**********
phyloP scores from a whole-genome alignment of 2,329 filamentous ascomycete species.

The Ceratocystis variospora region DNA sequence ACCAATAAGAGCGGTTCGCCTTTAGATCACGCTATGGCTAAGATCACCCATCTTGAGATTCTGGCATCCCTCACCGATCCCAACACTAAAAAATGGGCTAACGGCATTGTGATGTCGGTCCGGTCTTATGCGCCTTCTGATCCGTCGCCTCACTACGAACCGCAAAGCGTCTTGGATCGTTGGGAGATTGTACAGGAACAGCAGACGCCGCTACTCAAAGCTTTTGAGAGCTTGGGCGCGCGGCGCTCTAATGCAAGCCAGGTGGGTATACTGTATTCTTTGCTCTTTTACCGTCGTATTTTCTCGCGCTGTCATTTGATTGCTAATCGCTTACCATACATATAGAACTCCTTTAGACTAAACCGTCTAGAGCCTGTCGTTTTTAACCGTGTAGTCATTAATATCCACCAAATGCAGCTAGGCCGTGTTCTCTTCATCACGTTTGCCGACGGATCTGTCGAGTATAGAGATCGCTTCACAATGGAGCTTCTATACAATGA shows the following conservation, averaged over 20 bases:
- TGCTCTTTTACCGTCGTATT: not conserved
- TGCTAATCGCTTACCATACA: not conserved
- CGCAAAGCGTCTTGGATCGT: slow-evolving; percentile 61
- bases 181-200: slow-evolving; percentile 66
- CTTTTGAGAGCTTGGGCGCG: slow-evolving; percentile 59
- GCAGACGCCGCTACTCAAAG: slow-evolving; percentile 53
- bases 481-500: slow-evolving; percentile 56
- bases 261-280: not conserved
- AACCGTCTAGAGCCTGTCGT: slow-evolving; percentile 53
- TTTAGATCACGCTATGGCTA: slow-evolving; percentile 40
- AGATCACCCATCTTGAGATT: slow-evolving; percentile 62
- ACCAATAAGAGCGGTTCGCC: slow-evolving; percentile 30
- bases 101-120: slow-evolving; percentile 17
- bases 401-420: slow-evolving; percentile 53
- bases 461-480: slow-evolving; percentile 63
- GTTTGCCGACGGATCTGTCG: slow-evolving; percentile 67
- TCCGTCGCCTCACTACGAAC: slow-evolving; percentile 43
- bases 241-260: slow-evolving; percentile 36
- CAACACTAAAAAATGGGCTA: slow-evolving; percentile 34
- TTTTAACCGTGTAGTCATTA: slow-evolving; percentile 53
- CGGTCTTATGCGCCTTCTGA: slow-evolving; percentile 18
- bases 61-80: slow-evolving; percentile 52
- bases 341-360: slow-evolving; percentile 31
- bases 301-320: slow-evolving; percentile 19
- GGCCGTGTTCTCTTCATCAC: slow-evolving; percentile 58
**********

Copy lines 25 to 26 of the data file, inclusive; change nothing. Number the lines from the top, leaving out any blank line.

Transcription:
- bases 341-360: slow-evolving; percentile 31
- bases 301-320: slow-evolving; percentile 19